Court rejects McDonald’s claim that they’re a small business

Join 15 Now, labor unions, and Councilmember Sawant on March 28 to let workers know they are getting a raise!

“The $15/hour minimum wage movement delivered a resounding one-two punch against right-wing opponents of 15,” began a triumphant Facebook post by Socialist Seattle City Coucilmember Kshama Sawant on Wednesday, March 18.

Sawant and 15 Now played an instrumental role in helping pass the historic minimum wage law in Seattle that goes into effect on April 1, giving a pay raise to more than 100,000 workers in the city, and eventually raising the minimum wage to $15/hour. With just a few weeks until the law goes into effect, big business is still resisting.

On Tuesday, March 17, McDonald’s, Subway, and other big franchise corporations known for their poverty pay wages were defeated in court. They were seeking an injunction to block the implementation of the minimum wage law on the laughable basis that their restaurants are being discriminated against by the law.

“McDonald’s franchises are small businesses,” they cry. “It’s not fair that we have to raise our wages faster than mom-and-pop shops in Seattle!” But these arguments were rejected outright in court, as they should be.

$15 Destroying Restaurants?
Meanwhile, a more insidious campaign through the corporate media has been waged trying to spin the story of the implementation of the new law as creating a crisis for small business in Seattle. A story appeared last week in the right-wing media that Seattle restaurants are closing because of the wage increase. Then on Wednesday, the Seattle Times exposed this as a complete falsehood. Once again, the fear mongering by the right-wing media for Wall Street and McDonald’s has been proven to be based on lies.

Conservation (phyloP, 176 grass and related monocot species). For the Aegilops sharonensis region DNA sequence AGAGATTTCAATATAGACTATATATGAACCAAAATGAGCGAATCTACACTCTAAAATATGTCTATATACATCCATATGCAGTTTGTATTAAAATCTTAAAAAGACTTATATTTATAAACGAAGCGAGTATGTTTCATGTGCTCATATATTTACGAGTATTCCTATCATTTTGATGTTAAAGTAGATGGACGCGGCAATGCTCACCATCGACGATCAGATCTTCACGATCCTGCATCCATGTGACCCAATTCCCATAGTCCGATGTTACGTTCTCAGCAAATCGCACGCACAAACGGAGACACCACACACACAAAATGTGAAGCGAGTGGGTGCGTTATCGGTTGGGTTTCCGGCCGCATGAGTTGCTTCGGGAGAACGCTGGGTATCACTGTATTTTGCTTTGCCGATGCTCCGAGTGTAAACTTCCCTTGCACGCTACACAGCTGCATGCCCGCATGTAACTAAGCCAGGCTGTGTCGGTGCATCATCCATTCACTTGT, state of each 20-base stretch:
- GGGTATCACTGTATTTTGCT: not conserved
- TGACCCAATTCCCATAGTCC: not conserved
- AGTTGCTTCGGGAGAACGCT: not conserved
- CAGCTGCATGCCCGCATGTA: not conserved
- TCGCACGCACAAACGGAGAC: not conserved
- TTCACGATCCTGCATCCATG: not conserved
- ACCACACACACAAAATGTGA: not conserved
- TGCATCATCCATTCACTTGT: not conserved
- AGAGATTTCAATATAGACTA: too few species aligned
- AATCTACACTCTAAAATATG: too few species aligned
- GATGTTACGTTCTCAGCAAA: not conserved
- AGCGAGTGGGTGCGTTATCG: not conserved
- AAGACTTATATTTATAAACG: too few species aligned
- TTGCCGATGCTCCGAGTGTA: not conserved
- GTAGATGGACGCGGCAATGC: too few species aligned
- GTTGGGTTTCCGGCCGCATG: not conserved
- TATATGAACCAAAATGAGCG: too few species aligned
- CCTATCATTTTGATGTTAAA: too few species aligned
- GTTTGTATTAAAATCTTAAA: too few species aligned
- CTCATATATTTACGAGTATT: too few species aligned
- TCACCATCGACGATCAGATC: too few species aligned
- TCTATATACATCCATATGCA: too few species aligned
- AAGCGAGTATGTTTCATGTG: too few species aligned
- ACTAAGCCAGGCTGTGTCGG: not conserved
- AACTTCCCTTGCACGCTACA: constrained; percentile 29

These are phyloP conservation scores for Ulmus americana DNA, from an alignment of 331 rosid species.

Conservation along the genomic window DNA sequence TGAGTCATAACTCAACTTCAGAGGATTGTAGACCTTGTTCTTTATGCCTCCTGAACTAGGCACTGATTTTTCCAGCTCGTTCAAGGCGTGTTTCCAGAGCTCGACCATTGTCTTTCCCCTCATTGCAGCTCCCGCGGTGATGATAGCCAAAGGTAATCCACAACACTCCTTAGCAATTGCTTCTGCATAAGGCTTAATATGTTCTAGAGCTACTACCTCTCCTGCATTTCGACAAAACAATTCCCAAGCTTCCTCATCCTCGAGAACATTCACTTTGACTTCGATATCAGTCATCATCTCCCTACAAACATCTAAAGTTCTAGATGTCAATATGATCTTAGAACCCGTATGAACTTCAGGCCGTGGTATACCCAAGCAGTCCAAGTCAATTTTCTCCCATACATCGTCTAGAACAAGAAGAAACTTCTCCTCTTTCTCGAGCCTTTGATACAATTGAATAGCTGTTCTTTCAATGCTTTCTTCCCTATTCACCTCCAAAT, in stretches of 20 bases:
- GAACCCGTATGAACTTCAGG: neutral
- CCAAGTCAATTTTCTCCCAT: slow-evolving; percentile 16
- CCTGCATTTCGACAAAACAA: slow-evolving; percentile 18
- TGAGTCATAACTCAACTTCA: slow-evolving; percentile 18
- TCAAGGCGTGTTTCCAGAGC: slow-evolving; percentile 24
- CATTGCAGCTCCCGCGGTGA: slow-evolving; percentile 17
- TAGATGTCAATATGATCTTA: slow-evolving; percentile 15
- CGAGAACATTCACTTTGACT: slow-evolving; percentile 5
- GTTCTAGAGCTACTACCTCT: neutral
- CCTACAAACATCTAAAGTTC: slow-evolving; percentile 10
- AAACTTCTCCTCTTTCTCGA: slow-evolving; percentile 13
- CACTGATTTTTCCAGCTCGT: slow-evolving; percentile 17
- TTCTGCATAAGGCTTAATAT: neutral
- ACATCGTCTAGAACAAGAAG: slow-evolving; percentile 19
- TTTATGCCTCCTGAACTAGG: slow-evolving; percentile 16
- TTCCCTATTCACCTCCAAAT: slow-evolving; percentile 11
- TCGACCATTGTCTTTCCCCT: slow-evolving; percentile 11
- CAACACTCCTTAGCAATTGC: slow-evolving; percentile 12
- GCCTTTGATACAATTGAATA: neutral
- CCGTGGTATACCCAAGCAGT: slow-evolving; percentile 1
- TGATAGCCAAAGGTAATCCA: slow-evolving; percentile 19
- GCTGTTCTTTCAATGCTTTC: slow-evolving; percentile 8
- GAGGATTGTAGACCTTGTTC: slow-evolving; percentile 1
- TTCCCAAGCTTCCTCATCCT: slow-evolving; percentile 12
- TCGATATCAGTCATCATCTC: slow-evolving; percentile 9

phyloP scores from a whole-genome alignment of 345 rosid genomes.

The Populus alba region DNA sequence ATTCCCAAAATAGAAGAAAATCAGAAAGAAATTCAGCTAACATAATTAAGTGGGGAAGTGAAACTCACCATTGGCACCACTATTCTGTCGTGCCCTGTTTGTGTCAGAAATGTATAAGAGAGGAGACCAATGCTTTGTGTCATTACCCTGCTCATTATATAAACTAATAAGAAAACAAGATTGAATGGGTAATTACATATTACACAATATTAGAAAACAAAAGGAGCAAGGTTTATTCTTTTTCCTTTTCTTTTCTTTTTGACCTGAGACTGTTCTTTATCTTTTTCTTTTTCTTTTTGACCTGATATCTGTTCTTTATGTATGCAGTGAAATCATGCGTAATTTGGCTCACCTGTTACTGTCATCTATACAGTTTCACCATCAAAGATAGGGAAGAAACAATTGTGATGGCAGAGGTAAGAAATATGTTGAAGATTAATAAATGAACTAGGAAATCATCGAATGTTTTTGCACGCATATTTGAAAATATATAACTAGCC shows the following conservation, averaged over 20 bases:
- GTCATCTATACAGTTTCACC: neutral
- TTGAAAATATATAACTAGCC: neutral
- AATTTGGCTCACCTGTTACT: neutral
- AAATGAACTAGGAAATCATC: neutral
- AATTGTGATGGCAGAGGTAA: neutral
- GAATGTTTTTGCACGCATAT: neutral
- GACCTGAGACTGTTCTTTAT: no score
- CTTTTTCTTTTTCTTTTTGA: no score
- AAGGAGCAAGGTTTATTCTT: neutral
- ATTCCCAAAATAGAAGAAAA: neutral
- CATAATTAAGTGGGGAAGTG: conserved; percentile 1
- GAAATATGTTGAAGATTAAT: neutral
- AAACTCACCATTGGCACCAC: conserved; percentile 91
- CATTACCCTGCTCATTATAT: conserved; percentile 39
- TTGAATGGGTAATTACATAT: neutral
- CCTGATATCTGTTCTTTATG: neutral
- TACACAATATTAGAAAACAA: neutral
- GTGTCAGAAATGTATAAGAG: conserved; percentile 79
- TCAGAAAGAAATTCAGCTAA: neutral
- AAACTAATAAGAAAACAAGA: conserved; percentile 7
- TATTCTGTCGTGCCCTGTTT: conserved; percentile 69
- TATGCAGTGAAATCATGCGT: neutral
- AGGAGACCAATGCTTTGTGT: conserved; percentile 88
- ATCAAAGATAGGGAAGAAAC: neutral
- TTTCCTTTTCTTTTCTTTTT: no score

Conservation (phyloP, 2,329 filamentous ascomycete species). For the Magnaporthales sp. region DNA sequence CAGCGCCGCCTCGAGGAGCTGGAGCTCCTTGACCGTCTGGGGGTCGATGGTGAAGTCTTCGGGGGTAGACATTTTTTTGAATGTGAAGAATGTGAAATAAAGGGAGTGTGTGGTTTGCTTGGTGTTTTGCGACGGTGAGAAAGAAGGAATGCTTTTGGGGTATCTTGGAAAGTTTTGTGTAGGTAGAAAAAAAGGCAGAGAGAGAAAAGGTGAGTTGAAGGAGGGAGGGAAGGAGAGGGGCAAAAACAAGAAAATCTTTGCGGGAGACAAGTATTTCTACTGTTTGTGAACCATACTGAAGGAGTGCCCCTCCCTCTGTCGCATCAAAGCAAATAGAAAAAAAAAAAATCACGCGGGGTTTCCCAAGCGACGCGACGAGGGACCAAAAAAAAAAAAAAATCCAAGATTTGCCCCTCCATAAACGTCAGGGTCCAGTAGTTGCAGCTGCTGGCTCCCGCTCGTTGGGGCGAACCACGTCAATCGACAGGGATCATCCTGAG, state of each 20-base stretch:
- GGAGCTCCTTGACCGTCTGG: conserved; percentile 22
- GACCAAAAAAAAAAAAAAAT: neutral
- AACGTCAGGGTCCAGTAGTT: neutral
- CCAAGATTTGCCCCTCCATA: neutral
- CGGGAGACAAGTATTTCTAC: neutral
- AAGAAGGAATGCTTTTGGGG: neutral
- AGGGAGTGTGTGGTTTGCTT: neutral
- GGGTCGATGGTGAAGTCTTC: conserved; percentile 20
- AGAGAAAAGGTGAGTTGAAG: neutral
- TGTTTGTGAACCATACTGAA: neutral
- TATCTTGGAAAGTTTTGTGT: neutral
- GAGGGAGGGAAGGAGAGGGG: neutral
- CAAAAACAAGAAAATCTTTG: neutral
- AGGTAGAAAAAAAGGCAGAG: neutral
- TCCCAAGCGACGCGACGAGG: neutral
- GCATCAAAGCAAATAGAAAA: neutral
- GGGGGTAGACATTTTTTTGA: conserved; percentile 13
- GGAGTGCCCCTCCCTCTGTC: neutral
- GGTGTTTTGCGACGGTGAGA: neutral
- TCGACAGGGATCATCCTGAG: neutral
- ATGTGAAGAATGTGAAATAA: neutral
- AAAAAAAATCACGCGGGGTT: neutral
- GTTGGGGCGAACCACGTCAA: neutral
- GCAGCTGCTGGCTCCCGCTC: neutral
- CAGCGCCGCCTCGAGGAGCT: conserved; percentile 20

Help 15 Now answer the lies by big business. Chip in $5, $15, or $50 today.

The real story in Seattle is that the city’s lowest paid workers are getting a raise on April 1, and eventually will see their wages rise to $15/hour. This is a major step forward at a time of record levels of poverty in the US. The minimum wage would not be going up if not for the heroic strikes of fast food workers themselves, along with the organizing of labor unions, progressive groups, the victory of a $15/hour referendum in SeaTac in 2013, the grassroots campaign by 15 Now, and the support of Councilmember Sawant.

Clearly, our victory is still under threat from the maneuverings of big business, and we need to continue fighting to defend it. While the injunction was not granted to McDonalds, there is still a pending lawsuit. Furthermore, most workers don’t even know what to expect on April 1, because of the complicated nature of the phase-in to $15 and the lack of any campaign by the city to let workers know what they are entitled to.

That’s why, starting on March 28th, many unions, 15 Now, Working Washington, and Councilmember Sawant will be reaching out to thousands of low-wage workers with the good news: “Seattle is getting a raise!”

Help enforce the new wage law! Chip in $15, $50, or $100 to reach low wage workers.

We will be distributing information to let workers know what they are entitled to, and they if they don’t get it, where they can go for help.  Contribute to our campaign today with a donation to help arm hundreds of activists with leaflets, along with advertisements on King County Metro busses and in local media. Help us make sure workers know they are getting a raise and they should not be fooled by the lies of big business.